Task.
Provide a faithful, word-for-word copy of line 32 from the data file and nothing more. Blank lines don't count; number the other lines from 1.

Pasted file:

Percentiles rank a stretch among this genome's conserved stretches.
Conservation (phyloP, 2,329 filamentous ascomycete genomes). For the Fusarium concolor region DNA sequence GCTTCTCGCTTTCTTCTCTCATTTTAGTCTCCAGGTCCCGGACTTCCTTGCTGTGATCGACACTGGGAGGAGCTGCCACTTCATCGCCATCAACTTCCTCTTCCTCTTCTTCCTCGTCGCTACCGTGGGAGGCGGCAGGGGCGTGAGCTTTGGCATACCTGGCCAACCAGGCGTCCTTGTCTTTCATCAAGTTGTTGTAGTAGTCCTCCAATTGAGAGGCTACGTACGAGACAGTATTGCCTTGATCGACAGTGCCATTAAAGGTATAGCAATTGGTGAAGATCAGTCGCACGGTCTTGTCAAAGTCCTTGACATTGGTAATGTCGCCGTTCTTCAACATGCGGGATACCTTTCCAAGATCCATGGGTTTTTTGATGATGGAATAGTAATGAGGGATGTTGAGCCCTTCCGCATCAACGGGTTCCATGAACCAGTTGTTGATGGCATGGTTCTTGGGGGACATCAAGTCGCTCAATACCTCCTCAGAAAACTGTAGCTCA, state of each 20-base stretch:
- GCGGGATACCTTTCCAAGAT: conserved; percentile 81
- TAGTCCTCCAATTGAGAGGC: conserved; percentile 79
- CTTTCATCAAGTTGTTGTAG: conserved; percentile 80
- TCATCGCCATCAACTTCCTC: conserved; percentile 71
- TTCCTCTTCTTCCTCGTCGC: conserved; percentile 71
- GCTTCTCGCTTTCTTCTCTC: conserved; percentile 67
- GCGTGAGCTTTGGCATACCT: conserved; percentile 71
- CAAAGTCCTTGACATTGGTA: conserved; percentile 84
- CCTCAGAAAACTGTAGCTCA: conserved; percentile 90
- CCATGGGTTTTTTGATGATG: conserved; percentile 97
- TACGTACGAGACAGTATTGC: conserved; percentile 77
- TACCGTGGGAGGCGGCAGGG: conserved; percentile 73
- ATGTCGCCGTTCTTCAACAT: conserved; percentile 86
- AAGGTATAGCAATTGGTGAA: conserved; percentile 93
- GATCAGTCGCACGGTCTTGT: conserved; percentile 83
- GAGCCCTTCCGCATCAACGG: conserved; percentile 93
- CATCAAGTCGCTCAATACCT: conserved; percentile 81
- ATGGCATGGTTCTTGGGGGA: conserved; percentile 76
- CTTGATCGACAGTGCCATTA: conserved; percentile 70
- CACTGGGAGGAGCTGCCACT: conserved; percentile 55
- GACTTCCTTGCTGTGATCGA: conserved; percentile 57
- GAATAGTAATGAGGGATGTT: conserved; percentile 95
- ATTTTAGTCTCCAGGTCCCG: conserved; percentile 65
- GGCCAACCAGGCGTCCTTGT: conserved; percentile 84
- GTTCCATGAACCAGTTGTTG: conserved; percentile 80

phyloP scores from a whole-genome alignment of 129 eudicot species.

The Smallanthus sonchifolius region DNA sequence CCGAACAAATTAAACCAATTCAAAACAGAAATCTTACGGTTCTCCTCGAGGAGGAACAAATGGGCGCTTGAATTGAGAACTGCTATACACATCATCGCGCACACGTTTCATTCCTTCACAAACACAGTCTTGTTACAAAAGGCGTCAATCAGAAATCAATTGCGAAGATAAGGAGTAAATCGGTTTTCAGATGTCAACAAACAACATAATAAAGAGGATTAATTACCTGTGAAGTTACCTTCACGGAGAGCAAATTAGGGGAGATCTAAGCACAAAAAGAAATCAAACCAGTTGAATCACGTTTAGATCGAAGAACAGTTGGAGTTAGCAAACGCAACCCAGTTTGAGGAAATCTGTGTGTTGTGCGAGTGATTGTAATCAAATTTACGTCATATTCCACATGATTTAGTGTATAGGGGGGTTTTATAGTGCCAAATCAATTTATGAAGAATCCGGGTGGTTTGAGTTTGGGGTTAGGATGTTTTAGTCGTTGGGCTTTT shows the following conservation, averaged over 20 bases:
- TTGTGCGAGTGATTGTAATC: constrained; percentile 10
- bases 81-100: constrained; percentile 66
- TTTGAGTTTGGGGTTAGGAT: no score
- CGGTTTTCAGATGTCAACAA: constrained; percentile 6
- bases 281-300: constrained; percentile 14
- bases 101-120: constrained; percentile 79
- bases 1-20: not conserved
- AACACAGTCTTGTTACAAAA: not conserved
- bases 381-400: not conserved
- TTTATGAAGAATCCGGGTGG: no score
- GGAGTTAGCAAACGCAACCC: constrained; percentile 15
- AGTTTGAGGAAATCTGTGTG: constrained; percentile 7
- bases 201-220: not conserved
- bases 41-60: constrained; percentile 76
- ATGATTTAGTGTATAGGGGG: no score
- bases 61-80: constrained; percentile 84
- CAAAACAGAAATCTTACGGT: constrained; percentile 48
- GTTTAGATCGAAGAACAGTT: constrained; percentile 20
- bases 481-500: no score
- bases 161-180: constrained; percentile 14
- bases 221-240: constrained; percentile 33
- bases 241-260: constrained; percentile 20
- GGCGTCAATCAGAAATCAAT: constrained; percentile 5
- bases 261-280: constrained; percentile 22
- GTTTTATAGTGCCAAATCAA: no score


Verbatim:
- TTTGAGTTTGGGGTTAGGAT: no score